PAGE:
The divestments have already begun and are expected to bring in $6 billion this year already.
In March it announced an agreement to sell its Dell Services unit to Japan's NTT Data Inc. for $3.05 billion. It bought the unit for $3.9 billion in 2009 when it was known as Perot Systems and had reportedly sought $5 billion when it launched the auction in January.
Four strategic suitors made it to the final round, a source told The Deal, a sister publication of The Street.
The company in November told credit agencies it was targeting a total $10 billion in asset sales before EMC the deal closes, according to Reuters. In addition to the services sale, the company is already in talks to sell its Quest Software Inc. corporate software maker, which competes with EMC's VMware, as well as SonicWall cybersecurity unit.
Both are expected to fetch $2 billion--Dell paid $2.4 billion for Quest and $1.2 billion for SonicWall in 2012. Private equity firms Kohlberg Kravis Roberts & Co. LP (KKR) - Get Report, Thoma Bravo LLC and Vista Equity Partners LLC have reportedly joined the Goldman Sachs Group Inc.-led auctions for the companies.
All three bidders as well as Dell refused to comment.
"We don't think this is going to be a long-term speculative company," S&P's Tsui said. He said asset sales coupled with cash flow and synergies may allow Dell to return to an investment grade rating 18 months to two years after the deal closes.
"Debt needs to be sustained below the 3 times level," he said, noting that deterioration in the server market could extend the time Dell needs to get back to investment grade, but that it isn't expected to stumble as it pays down debt.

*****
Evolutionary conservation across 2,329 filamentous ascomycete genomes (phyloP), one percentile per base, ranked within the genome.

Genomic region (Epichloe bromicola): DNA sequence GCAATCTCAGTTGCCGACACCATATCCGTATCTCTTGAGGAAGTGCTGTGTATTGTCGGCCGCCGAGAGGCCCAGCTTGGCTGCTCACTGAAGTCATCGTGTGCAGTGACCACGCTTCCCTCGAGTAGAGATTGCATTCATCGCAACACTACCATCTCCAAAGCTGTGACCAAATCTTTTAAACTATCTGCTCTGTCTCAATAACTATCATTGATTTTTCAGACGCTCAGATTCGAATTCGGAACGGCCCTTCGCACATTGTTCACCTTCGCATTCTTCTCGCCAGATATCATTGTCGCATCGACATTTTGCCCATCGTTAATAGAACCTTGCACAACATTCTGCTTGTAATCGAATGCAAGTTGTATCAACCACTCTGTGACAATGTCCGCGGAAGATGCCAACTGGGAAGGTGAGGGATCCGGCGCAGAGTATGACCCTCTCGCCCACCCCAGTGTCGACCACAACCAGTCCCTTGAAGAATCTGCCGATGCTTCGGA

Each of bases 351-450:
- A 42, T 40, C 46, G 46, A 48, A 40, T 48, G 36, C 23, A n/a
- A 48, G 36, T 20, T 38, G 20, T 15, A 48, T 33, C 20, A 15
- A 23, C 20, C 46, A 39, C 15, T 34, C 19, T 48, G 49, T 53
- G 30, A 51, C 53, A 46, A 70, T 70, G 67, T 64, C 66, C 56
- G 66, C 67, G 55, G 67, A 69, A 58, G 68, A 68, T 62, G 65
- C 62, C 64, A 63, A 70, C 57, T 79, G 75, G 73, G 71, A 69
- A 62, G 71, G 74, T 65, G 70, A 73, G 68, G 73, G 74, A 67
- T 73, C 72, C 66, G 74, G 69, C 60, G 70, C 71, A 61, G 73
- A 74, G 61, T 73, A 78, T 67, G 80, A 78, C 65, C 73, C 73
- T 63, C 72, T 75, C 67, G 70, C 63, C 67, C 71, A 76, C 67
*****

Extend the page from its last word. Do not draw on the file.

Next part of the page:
Dell also has a number of other companies it could put on the block, including EMC's RSA Security Inc. cybersecurity unit, which directly competes with Dell's own Secureworks Inc.SCWX as well as SonicWall. A sale of RSA appeared to become even more likely when Dell surprised investors in April by allowing Secureworks to sell only a sliver of itself on Nasdaq.
EMC picked up RSA in 2006 for about $2.1 billion.
EMC's Documentum unit, which the target was rumored to be selling even before Dell's overtures, is likely to hit the block as part of a sale of its Enterprise Content Division but not its Pivotal wing, according to Constellation Research Inc. analyst Holger Mueller.
Documentum, which EMC bought in 2003 for $1.7 billion, and the ECD unit help businesses manage paperwork digitally while Pivotal helps companies create their own software using a specific method known as "agile".
However, some of the divestments may be difficult, Mueller said, because Dell clearly needs to offload something but wants to hang onto the top performers. He said the list of businesses Dell would be willing to part with is very long since its made its focus on corporate customers clear.
"It's a tough situation," he said.
Other units that could hit the block could be overlapping hardware such as Dell's Compellent and EqualLogic storage devices or its DR Series data protection equipment.
Although no one expects Dell to fail in its bid to swallow EMC, the deal carries a $2.5 billion breakup fee for EMC and a $4 billion termination fee for Dell.
"We believe that the company is committed to attaining investment-grade status over the long term, especially since its primary competitors have investment grade senior unsecured ratings," wrote Moody's Investors Service Inc. analyst Stephen Sohn in an e-mail. Moody's didn't respond to several interview requests.
Ultimately analysts say Dell is likely to be re-listed to give both Silver Lake and Temasek a way to capitalize on their investment in the record-breaking deal. Finding another buyer for Dell itself would likely prove impossible to allow the pair to walk away.
"Who actually could buy it at that point? It's such a huge company," said Gimme Credit's Novosel. "The idea down the road would be to take this public again."
This article originally published in The Deal, a sister publication of TheStreet on Friday, June 10. Click here to learn more about The Deal.